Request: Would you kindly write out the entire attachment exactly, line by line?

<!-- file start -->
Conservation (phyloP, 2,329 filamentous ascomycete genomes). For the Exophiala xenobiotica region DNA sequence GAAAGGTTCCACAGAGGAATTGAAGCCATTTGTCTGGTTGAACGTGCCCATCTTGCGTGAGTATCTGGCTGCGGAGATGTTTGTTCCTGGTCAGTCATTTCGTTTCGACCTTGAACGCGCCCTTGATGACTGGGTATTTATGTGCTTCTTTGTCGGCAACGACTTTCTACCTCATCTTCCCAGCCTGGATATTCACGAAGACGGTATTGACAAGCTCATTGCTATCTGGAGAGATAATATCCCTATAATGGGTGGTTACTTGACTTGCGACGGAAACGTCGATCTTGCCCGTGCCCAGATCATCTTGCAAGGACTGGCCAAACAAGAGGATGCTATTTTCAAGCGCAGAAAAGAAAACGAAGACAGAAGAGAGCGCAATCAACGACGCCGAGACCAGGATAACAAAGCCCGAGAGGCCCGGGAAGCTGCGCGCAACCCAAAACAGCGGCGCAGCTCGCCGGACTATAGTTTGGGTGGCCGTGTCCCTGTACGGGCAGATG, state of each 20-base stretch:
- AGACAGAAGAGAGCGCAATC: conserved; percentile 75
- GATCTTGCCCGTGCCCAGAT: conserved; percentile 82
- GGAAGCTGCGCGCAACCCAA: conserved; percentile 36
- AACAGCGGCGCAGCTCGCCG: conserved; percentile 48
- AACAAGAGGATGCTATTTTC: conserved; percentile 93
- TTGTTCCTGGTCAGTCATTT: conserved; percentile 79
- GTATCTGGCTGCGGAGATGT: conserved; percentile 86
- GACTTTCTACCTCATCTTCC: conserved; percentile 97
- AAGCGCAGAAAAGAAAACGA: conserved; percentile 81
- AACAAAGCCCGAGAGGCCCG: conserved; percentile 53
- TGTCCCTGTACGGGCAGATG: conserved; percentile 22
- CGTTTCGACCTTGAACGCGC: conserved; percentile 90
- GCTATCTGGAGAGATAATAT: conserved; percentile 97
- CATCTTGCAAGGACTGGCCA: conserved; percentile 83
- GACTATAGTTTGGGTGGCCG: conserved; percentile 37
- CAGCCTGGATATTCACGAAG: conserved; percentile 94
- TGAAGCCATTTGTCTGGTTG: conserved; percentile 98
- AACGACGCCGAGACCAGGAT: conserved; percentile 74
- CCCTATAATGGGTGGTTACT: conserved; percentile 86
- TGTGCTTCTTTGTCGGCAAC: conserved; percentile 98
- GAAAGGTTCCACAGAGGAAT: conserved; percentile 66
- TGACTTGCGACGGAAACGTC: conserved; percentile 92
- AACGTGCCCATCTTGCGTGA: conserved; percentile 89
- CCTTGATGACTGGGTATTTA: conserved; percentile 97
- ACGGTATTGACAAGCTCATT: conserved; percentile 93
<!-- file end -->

Conservation (phyloP, 2,329 filamentous ascomycete genomes). For the Exophiala xenobiotica region DNA sequence GAAAGGTTCCACAGAGGAATTGAAGCCATTTGTCTGGTTGAACGTGCCCATCTTGCGTGAGTATCTGGCTGCGGAGATGTTTGTTCCTGGTCAGTCATTTCGTTTCGACCTTGAACGCGCCCTTGATGACTGGGTATTTATGTGCTTCTTTGTCGGCAACGACTTTCTACCTCATCTTCCCAGCCTGGATATTCACGAAGACGGTATTGACAAGCTCATTGCTATCTGGAGAGATAATATCCCTATAATGGGTGGTTACTTGACTTGCGACGGAAACGTCGATCTTGCCCGTGCCCAGATCATCTTGCAAGGACTGGCCAAACAAGAGGATGCTATTTTCAAGCGCAGAAAAGAAAACGAAGACAGAAGAGAGCGCAATCAACGACGCCGAGACCAGGATAACAAAGCCCGAGAGGCCCGGGAAGCTGCGCGCAACCCAAAACAGCGGCGCAGCTCGCCGGACTATAGTTTGGGTGGCCGTGTCCCTGTACGGGCAGATG, state of each 20-base stretch:
- AGACAGAAGAGAGCGCAATC: conserved; percentile 75
- GATCTTGCCCGTGCCCAGAT: conserved; percentile 82
- GGAAGCTGCGCGCAACCCAA: conserved; percentile 36
- AACAGCGGCGCAGCTCGCCG: conserved; percentile 48
- AACAAGAGGATGCTATTTTC: conserved; percentile 93
- TTGTTCCTGGTCAGTCATTT: conserved; percentile 79
- GTATCTGGCTGCGGAGATGT: conserved; percentile 86
- GACTTTCTACCTCATCTTCC: conserved; percentile 97
- AAGCGCAGAAAAGAAAACGA: conserved; percentile 81
- AACAAAGCCCGAGAGGCCCG: conserved; percentile 53
- TGTCCCTGTACGGGCAGATG: conserved; percentile 22
- CGTTTCGACCTTGAACGCGC: conserved; percentile 90
- GCTATCTGGAGAGATAATAT: conserved; percentile 97
- CATCTTGCAAGGACTGGCCA: conserved; percentile 83
- GACTATAGTTTGGGTGGCCG: conserved; percentile 37
- CAGCCTGGATATTCACGAAG: conserved; percentile 94
- TGAAGCCATTTGTCTGGTTG: conserved; percentile 98
- AACGACGCCGAGACCAGGAT: conserved; percentile 74
- CCCTATAATGGGTGGTTACT: conserved; percentile 86
- TGTGCTTCTTTGTCGGCAAC: conserved; percentile 98
- GAAAGGTTCCACAGAGGAAT: conserved; percentile 66
- TGACTTGCGACGGAAACGTC: conserved; percentile 92
- AACGTGCCCATCTTGCGTGA: conserved; percentile 89
- CCTTGATGACTGGGTATTTA: conserved; percentile 97
- ACGGTATTGACAAGCTCATT: conserved; percentile 93